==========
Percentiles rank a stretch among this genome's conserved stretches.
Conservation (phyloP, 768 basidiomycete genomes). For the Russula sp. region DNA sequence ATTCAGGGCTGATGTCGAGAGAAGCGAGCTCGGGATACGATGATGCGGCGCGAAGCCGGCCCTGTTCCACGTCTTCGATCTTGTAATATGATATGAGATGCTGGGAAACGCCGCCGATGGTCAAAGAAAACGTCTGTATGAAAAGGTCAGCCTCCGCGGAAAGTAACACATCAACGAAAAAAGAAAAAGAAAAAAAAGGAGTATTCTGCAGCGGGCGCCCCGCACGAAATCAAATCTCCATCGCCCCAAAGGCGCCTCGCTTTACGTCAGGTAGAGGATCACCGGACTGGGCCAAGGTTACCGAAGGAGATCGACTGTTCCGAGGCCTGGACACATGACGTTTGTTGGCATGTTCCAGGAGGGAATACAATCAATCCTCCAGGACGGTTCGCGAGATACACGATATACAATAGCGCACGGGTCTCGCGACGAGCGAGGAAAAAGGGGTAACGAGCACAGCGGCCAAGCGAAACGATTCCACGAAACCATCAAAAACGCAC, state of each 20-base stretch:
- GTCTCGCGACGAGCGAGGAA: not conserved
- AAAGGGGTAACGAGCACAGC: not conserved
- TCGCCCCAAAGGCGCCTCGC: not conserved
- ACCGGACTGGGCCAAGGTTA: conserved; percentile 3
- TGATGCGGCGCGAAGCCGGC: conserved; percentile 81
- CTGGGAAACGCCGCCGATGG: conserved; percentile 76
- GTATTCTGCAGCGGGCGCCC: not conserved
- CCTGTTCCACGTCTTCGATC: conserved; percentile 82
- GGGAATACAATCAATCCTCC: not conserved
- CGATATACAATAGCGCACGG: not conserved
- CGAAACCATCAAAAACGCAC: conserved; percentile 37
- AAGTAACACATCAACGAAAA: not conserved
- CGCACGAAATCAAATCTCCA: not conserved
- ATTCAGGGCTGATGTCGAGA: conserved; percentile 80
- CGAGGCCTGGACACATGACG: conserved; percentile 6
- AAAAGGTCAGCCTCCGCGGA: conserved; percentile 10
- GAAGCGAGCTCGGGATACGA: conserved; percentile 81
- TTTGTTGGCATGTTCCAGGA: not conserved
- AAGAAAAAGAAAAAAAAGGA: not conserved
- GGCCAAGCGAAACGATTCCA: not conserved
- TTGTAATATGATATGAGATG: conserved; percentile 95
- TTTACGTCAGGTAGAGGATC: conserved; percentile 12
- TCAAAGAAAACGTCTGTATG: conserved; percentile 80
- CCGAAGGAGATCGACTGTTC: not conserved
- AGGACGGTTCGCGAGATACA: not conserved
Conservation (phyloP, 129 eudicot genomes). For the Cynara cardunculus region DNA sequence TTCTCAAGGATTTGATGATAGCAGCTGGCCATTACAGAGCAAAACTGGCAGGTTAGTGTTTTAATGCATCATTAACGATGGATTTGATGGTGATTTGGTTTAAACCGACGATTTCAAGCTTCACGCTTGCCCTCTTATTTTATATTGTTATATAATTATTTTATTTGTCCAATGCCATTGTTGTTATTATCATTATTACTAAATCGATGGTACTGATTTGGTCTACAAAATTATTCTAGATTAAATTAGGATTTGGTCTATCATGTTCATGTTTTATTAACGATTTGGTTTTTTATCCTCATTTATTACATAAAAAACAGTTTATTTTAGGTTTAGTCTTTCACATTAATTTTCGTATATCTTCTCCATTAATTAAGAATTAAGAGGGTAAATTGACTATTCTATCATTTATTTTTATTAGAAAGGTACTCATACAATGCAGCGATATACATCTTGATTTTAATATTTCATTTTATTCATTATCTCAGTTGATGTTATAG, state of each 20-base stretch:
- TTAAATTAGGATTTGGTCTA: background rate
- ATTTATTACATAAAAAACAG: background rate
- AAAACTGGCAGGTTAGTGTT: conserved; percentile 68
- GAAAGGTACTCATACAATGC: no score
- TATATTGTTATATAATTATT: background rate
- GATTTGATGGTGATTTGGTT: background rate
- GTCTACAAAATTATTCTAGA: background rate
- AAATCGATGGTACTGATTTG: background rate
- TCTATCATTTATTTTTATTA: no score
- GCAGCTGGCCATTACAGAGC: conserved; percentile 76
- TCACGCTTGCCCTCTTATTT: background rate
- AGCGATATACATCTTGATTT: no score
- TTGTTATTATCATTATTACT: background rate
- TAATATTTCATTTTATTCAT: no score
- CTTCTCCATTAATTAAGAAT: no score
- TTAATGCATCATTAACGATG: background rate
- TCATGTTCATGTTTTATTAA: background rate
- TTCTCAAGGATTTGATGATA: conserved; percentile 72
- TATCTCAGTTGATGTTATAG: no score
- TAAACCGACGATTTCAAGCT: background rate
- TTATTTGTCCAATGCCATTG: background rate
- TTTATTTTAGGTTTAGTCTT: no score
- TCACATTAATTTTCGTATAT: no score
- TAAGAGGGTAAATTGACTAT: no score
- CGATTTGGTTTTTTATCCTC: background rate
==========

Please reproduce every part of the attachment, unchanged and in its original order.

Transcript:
Percentiles rank a stretch among this genome's conserved stretches.
Conservation (phyloP, 768 basidiomycete genomes). For the Russula sp. region DNA sequence ATTCAGGGCTGATGTCGAGAGAAGCGAGCTCGGGATACGATGATGCGGCGCGAAGCCGGCCCTGTTCCACGTCTTCGATCTTGTAATATGATATGAGATGCTGGGAAACGCCGCCGATGGTCAAAGAAAACGTCTGTATGAAAAGGTCAGCCTCCGCGGAAAGTAACACATCAACGAAAAAAGAAAAAGAAAAAAAAGGAGTATTCTGCAGCGGGCGCCCCGCACGAAATCAAATCTCCATCGCCCCAAAGGCGCCTCGCTTTACGTCAGGTAGAGGATCACCGGACTGGGCCAAGGTTACCGAAGGAGATCGACTGTTCCGAGGCCTGGACACATGACGTTTGTTGGCATGTTCCAGGAGGGAATACAATCAATCCTCCAGGACGGTTCGCGAGATACACGATATACAATAGCGCACGGGTCTCGCGACGAGCGAGGAAAAAGGGGTAACGAGCACAGCGGCCAAGCGAAACGATTCCACGAAACCATCAAAAACGCAC, state of each 20-base stretch:
- GTCTCGCGACGAGCGAGGAA: not conserved
- AAAGGGGTAACGAGCACAGC: not conserved
- TCGCCCCAAAGGCGCCTCGC: not conserved
- ACCGGACTGGGCCAAGGTTA: conserved; percentile 3
- TGATGCGGCGCGAAGCCGGC: conserved; percentile 81
- CTGGGAAACGCCGCCGATGG: conserved; percentile 76
- GTATTCTGCAGCGGGCGCCC: not conserved
- CCTGTTCCACGTCTTCGATC: conserved; percentile 82
- GGGAATACAATCAATCCTCC: not conserved
- CGATATACAATAGCGCACGG: not conserved
- CGAAACCATCAAAAACGCAC: conserved; percentile 37
- AAGTAACACATCAACGAAAA: not conserved
- CGCACGAAATCAAATCTCCA: not conserved
- ATTCAGGGCTGATGTCGAGA: conserved; percentile 80
- CGAGGCCTGGACACATGACG: conserved; percentile 6
- AAAAGGTCAGCCTCCGCGGA: conserved; percentile 10
- GAAGCGAGCTCGGGATACGA: conserved; percentile 81
- TTTGTTGGCATGTTCCAGGA: not conserved
- AAGAAAAAGAAAAAAAAGGA: not conserved
- GGCCAAGCGAAACGATTCCA: not conserved
- TTGTAATATGATATGAGATG: conserved; percentile 95
- TTTACGTCAGGTAGAGGATC: conserved; percentile 12
- TCAAAGAAAACGTCTGTATG: conserved; percentile 80
- CCGAAGGAGATCGACTGTTC: not conserved
- AGGACGGTTCGCGAGATACA: not conserved
Conservation (phyloP, 129 eudicot genomes). For the Cynara cardunculus region DNA sequence TTCTCAAGGATTTGATGATAGCAGCTGGCCATTACAGAGCAAAACTGGCAGGTTAGTGTTTTAATGCATCATTAACGATGGATTTGATGGTGATTTGGTTTAAACCGACGATTTCAAGCTTCACGCTTGCCCTCTTATTTTATATTGTTATATAATTATTTTATTTGTCCAATGCCATTGTTGTTATTATCATTATTACTAAATCGATGGTACTGATTTGGTCTACAAAATTATTCTAGATTAAATTAGGATTTGGTCTATCATGTTCATGTTTTATTAACGATTTGGTTTTTTATCCTCATTTATTACATAAAAAACAGTTTATTTTAGGTTTAGTCTTTCACATTAATTTTCGTATATCTTCTCCATTAATTAAGAATTAAGAGGGTAAATTGACTATTCTATCATTTATTTTTATTAGAAAGGTACTCATACAATGCAGCGATATACATCTTGATTTTAATATTTCATTTTATTCATTATCTCAGTTGATGTTATAG, state of each 20-base stretch:
- TTAAATTAGGATTTGGTCTA: background rate
- ATTTATTACATAAAAAACAG: background rate
- AAAACTGGCAGGTTAGTGTT: conserved; percentile 68
- GAAAGGTACTCATACAATGC: no score
- TATATTGTTATATAATTATT: background rate
- GATTTGATGGTGATTTGGTT: background rate
- GTCTACAAAATTATTCTAGA: background rate
- AAATCGATGGTACTGATTTG: background rate
- TCTATCATTTATTTTTATTA: no score
- GCAGCTGGCCATTACAGAGC: conserved; percentile 76
- TCACGCTTGCCCTCTTATTT: background rate
- AGCGATATACATCTTGATTT: no score
- TTGTTATTATCATTATTACT: background rate
- TAATATTTCATTTTATTCAT: no score
- CTTCTCCATTAATTAAGAAT: no score
- TTAATGCATCATTAACGATG: background rate
- TCATGTTCATGTTTTATTAA: background rate
- TTCTCAAGGATTTGATGATA: conserved; percentile 72
- TATCTCAGTTGATGTTATAG: no score
- TAAACCGACGATTTCAAGCT: background rate
- TTATTTGTCCAATGCCATTG: background rate
- TTTATTTTAGGTTTAGTCTT: no score
- TCACATTAATTTTCGTATAT: no score
- TAAGAGGGTAAATTGACTAT: no score
- CGATTTGGTTTTTTATCCTC: background rate